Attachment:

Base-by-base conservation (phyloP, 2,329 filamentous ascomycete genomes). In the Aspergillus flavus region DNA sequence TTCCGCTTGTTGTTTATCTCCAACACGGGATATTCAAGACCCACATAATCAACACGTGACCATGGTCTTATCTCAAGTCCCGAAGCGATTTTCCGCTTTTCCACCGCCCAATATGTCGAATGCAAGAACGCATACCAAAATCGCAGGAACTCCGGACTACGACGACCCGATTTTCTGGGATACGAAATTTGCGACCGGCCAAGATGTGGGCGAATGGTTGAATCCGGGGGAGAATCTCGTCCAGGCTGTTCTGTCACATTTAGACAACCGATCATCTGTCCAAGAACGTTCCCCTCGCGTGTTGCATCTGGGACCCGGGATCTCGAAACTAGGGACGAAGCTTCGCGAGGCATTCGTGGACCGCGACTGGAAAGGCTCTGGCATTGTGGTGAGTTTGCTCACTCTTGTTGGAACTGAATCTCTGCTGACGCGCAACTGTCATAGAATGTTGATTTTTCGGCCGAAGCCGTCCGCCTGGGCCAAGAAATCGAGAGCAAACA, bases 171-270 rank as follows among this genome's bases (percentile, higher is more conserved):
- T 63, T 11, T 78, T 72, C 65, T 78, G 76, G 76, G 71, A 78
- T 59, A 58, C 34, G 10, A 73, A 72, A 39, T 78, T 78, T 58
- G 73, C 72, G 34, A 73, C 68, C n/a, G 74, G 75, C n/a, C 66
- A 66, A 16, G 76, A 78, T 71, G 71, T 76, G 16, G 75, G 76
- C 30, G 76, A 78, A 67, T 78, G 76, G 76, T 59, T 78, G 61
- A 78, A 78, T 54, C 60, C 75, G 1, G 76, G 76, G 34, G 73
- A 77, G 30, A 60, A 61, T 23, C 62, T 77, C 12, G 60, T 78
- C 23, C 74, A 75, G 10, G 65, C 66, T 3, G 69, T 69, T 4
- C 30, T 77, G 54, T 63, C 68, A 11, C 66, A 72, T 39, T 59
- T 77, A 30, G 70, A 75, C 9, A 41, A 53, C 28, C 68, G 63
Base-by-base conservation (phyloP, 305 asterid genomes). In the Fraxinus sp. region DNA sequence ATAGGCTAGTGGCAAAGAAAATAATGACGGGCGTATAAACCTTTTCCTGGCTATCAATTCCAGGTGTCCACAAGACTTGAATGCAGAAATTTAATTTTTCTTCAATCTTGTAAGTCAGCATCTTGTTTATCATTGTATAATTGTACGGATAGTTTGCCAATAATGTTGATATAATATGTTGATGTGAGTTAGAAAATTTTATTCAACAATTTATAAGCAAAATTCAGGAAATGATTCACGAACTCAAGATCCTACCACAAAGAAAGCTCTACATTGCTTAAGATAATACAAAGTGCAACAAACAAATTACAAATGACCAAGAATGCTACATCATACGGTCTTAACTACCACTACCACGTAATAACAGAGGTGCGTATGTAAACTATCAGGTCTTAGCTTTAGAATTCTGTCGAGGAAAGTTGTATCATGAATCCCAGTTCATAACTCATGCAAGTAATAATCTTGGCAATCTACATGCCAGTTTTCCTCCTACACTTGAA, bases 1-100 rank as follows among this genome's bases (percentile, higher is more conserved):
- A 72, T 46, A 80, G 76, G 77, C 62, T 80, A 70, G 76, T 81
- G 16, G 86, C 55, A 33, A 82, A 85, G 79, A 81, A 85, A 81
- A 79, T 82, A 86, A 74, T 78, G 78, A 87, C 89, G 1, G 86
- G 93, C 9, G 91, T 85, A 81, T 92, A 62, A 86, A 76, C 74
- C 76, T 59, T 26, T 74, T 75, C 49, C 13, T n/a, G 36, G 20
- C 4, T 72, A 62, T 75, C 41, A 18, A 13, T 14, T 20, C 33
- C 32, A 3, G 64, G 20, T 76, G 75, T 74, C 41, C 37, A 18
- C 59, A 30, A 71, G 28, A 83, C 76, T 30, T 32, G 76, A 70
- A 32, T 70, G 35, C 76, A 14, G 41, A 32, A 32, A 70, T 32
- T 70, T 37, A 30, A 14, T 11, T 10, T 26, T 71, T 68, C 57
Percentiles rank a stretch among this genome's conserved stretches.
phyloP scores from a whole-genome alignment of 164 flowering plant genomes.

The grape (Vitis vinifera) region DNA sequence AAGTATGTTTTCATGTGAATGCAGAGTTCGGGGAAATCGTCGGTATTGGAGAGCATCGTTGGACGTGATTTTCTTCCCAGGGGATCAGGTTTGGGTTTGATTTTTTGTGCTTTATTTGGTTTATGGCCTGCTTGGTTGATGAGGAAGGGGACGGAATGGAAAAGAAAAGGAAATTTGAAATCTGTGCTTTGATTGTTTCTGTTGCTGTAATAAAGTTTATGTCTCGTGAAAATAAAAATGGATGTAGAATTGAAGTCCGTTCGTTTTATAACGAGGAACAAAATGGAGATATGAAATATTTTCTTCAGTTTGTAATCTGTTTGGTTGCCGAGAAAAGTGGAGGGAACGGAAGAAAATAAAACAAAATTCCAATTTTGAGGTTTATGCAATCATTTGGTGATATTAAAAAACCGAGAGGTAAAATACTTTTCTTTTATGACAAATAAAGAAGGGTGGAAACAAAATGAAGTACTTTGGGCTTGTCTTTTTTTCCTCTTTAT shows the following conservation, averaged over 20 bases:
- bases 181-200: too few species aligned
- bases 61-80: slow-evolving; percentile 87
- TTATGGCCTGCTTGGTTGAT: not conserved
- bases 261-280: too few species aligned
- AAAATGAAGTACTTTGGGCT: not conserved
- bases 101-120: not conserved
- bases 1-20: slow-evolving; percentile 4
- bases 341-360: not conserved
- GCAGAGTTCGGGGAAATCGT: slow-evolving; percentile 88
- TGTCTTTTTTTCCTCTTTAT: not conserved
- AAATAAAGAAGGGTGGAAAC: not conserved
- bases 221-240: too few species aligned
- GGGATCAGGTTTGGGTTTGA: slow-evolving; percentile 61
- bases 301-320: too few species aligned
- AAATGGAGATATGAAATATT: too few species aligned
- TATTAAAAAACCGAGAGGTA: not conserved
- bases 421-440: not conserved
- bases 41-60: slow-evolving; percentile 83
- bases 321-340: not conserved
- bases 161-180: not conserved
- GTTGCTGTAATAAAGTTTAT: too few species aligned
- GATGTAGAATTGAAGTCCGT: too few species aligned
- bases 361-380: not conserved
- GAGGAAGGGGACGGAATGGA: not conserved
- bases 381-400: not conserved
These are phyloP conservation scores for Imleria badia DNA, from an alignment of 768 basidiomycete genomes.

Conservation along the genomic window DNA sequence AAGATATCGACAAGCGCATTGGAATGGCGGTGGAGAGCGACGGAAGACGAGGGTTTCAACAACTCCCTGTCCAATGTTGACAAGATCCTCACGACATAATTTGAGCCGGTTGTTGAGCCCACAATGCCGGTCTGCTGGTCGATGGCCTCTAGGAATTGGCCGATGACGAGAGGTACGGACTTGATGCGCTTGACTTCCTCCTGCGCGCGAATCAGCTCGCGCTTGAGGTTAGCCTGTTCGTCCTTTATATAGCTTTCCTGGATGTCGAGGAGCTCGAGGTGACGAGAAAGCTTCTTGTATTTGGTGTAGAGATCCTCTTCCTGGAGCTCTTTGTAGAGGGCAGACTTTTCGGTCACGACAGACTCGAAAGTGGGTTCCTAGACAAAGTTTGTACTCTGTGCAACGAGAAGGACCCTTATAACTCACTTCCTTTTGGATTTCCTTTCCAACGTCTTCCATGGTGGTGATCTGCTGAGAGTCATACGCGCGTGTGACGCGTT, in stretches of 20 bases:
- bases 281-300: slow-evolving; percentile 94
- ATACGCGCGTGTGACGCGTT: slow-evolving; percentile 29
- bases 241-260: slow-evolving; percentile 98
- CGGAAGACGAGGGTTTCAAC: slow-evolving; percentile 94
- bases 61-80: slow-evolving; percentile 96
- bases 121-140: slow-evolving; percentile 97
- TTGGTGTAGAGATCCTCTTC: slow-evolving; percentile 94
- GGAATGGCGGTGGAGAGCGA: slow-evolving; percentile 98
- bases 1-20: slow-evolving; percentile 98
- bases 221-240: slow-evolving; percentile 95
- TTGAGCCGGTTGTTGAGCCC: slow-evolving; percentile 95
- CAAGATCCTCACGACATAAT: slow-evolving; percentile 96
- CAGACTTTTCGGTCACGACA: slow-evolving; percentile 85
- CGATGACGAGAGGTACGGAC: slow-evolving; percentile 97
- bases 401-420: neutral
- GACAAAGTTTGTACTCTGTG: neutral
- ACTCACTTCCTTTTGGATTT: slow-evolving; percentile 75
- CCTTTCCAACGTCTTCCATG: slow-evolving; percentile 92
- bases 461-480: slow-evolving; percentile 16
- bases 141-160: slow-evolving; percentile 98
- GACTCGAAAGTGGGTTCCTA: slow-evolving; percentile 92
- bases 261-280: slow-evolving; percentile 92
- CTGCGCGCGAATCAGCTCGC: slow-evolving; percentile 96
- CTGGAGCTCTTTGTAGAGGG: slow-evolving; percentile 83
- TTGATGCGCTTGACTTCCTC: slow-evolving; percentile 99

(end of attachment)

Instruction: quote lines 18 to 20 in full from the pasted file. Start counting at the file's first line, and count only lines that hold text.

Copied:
- C 4, T 72, A 62, T 75, C 41, A 18, A 13, T 14, T 20, C 33
- C 32, A 3, G 64, G 20, T 76, G 75, T 74, C 41, C 37, A 18
- C 59, A 30, A 71, G 28, A 83, C 76, T 30, T 32, G 76, A 70